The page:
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Celeroton launches its first turbo compressors with gas bearings; applied in fuel cell range extender for Fiat 500

Celeroton AG, a leading manufacturer of ultra-high-speed electrical drive systems with speeds up to 1 million rpm, has launched its first turbo compressors with gas bearings—unique in their weight and performance, being wear- and oil-free, and obtaining the highest levels of energy efficiency. The developed technology widens the horizon for application areas, where the operation of miniaturized turbo compressors has been either limited or not even possible including the oil-free air supply of fuel cells as well as low-maintenance air conditioning and heat pumps with the highest performance (in stationary as well as mobile applications e.g. hybrid and electric cars).

The gas bearing turbo compressors CT-17-700.GB and CT-17-1000.GB, with a rated speed of 280,000 rpm in air offer 100% oil-free and lubricant-free compression of air, with infinite bearing lifetime in continuous operation, a pressure ratio of up to 1.65, a mass flow of up to 24 g/s, maximum isentropic overall efficiency of 59% and a rated maximum power of 1 kW with a volume of just 530 cm3.

The Celeroton converters CC-230-3500 and CC-120-1000 are compatible with these turbo compressors and enable the sensorless control over the entire operating range. Thereby Celeroton offers a one-stop air supply.

The Swiss fuel cell company Swiss Hydrogen is already using the Celeroton air bearing turbo compressor CT-17.1000.GB with converter CC-120-1000 for the air supply of a 10kW range extender in an electric Fiat 500.

Swiss Hydrogen, a Swiss provider of mobile and stationary fuel cell systems, started the development of a highly efficient fuel system initially in 2008, based on hydrogen and pure oxygen (H2/O2 fuel cell), followed by a hydrogen and air fuel cell, under the name Belenos. While in 2013 the first prototypes were ready, the question regarding air supply hadn’t been solved. For the prototype systems in the laboratory, large and heavy compressors could be used. However, in the Fiat 500, that Swiss Hydrogen equipped with a fuel cell system, the space is even more limited than in common cars.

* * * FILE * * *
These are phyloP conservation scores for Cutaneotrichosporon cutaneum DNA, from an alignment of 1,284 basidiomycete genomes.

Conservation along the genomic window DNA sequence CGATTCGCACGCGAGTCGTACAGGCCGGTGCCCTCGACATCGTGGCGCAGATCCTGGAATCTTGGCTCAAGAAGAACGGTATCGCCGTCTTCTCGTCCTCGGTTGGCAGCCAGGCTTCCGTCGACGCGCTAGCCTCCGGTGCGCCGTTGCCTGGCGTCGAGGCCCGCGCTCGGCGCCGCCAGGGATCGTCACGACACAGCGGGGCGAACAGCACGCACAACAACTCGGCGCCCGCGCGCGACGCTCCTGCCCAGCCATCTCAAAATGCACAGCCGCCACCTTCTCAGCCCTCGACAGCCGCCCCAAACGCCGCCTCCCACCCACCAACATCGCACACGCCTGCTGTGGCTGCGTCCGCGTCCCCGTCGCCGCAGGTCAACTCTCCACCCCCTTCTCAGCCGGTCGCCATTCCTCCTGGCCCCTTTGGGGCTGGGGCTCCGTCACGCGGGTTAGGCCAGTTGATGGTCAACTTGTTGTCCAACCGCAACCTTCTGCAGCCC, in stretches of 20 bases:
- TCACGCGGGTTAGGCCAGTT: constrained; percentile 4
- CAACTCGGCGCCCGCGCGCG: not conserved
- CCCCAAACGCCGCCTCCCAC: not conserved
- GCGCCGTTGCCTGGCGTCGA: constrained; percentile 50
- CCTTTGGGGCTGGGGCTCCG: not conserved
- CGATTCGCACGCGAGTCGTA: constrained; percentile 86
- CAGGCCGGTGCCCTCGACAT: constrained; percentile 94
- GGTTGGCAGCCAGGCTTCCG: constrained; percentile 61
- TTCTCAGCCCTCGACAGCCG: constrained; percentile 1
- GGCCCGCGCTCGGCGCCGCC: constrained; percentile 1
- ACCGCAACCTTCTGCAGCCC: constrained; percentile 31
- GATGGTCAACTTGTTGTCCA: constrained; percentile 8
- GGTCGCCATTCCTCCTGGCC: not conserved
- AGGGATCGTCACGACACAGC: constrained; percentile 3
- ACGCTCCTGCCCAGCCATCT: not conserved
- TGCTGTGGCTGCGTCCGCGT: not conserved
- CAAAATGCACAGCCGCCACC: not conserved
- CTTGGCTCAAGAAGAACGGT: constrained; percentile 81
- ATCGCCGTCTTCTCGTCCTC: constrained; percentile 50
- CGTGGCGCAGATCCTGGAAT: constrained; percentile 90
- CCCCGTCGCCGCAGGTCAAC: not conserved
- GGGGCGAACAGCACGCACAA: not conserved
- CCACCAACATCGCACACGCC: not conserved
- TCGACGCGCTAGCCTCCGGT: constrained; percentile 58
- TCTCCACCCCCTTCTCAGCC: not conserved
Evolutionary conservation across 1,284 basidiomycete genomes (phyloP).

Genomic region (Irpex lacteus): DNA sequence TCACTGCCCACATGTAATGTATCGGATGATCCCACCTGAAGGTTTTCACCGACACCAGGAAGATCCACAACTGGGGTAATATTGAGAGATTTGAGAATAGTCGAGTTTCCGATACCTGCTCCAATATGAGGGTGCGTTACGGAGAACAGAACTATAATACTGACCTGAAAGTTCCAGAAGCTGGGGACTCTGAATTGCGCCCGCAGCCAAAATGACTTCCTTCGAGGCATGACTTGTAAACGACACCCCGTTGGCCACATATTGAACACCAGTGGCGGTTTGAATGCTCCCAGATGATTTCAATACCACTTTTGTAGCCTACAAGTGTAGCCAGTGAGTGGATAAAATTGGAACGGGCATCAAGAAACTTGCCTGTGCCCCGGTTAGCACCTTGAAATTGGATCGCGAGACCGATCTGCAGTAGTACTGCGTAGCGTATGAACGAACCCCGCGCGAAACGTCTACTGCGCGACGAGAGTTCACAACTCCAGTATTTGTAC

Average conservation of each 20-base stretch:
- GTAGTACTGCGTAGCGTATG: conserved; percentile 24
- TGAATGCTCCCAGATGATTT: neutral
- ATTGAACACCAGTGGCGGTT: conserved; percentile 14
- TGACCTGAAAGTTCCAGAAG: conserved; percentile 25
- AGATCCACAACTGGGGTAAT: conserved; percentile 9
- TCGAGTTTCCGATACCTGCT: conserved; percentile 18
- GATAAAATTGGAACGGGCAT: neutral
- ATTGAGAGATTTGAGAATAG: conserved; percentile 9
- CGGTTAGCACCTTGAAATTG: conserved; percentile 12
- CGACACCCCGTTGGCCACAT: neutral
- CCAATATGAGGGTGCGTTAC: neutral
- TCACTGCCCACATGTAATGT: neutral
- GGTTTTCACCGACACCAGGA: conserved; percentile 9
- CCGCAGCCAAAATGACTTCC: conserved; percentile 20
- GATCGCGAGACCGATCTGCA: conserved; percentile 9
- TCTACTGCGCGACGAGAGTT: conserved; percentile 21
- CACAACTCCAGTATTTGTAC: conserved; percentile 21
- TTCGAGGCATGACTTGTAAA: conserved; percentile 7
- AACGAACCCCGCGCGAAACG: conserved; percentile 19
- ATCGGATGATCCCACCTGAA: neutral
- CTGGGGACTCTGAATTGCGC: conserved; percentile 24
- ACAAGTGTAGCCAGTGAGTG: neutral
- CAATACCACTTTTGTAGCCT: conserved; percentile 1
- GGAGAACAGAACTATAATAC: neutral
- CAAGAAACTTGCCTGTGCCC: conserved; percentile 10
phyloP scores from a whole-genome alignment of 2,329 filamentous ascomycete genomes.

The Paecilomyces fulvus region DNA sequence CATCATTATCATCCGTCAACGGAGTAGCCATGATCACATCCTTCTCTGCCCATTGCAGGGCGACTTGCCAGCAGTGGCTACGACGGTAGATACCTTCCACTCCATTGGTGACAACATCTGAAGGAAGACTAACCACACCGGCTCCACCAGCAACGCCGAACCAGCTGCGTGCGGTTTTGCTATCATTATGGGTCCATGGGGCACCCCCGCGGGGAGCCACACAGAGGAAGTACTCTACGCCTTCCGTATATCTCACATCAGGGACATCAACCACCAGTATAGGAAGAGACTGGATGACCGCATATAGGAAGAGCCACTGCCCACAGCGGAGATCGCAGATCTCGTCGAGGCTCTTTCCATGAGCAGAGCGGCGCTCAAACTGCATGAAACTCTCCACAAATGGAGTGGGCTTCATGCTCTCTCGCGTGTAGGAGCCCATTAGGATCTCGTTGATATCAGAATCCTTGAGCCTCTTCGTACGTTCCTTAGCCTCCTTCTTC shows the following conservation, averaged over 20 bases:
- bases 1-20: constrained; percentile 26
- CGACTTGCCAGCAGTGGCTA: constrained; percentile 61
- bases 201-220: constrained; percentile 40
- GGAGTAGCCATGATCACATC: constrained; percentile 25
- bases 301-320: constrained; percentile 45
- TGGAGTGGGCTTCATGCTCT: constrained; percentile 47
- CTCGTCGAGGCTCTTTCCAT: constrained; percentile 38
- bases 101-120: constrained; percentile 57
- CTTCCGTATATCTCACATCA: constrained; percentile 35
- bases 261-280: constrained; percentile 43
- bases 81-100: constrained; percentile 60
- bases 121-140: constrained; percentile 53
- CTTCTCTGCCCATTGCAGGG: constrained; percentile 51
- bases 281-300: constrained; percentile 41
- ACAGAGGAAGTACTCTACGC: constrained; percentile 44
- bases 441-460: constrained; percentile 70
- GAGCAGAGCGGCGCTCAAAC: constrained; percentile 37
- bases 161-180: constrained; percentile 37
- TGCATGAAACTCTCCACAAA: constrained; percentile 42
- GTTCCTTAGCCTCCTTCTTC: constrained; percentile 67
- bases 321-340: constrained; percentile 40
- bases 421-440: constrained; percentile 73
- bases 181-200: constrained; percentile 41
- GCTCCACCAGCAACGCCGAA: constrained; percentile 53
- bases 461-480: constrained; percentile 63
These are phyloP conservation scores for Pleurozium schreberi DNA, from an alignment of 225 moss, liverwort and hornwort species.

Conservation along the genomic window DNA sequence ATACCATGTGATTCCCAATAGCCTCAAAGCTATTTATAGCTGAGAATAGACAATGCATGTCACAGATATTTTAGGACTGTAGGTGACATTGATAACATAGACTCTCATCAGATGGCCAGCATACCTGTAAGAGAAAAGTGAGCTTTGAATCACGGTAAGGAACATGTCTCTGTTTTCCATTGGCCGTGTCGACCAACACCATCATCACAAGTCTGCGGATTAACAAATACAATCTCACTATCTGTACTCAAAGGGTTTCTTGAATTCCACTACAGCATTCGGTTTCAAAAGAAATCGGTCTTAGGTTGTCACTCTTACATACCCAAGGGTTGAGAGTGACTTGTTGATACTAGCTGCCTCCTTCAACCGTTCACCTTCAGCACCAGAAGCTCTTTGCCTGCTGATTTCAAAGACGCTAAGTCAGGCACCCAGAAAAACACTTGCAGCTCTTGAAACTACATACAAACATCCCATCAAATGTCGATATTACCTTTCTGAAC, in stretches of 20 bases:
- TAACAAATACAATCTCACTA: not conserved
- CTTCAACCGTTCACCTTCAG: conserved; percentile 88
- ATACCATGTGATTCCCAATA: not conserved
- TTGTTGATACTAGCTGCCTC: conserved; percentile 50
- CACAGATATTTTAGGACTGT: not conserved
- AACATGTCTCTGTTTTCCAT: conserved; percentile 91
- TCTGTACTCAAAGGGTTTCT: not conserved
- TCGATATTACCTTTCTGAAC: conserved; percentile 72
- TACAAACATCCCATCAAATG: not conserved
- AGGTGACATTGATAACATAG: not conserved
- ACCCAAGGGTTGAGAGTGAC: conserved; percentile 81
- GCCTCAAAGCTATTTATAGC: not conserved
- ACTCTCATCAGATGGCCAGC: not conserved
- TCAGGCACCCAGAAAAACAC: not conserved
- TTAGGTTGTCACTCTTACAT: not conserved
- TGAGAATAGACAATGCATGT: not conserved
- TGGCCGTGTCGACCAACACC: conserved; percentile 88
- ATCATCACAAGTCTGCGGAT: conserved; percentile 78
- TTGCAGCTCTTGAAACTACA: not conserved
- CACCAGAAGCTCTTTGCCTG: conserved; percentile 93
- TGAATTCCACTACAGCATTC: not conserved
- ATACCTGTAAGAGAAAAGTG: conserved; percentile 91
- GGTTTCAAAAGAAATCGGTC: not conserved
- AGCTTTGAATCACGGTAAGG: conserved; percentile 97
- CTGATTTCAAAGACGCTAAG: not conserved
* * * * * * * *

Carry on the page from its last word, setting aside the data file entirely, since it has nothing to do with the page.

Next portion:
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This requires that the blower for the air supply be very compact. At the same time, high pressure has to be reached—which increases the power density of the fuel cell and thus allows reducing the fuel cell stack size and cost. Another requirement is the need for a compressor with the highest efficiency possible, as the energy generated by the fuel cell is needed in the power train of the car and should not be wasted by inefficient auxiliary equipment such as the compressor.

In 2011, Swiss Hydrogen became aware of Celeroton and its highly efficient turbo compressors which are characterised by their high pressure capability at low input power. During initial tests with ball bearing turbo compressors, the power density of the fuel cell stack could be increased by 20-30% compared to conventional blowers.

Furthermore, the electrical subsystem of the fuel cell could be simplified as Celeroton is able to offer not only the turbo compressor, but also the converter for the control of the compressor. The converter is equipped with two different voltage inputs, allowing Swiss Hydrogen to omit one DC/DC converter – which additionally saves space and costs.

In the meantime, a Celeroton air bearing turbo compressor CT-17-1000.GB, together with the converter CC-120-1000 has been commissioned in the car. As of today, more than 2,000 test kilometers (1,243 miles) have been driven on the road with the Fiat 500 with a fuel cell range extender and the Celeroton air bearing turbo compressor.

Comments

HarveyD

What a neat way to reduce the size, increase efficiency and improved the performance of FCs to make it ideal as range extenders and to improve performance of FCEVs.

FCs are not dead and will soon be adapted to all size of vehicles, from airborne robots to cars, trucks, trains/locomotives and ships.

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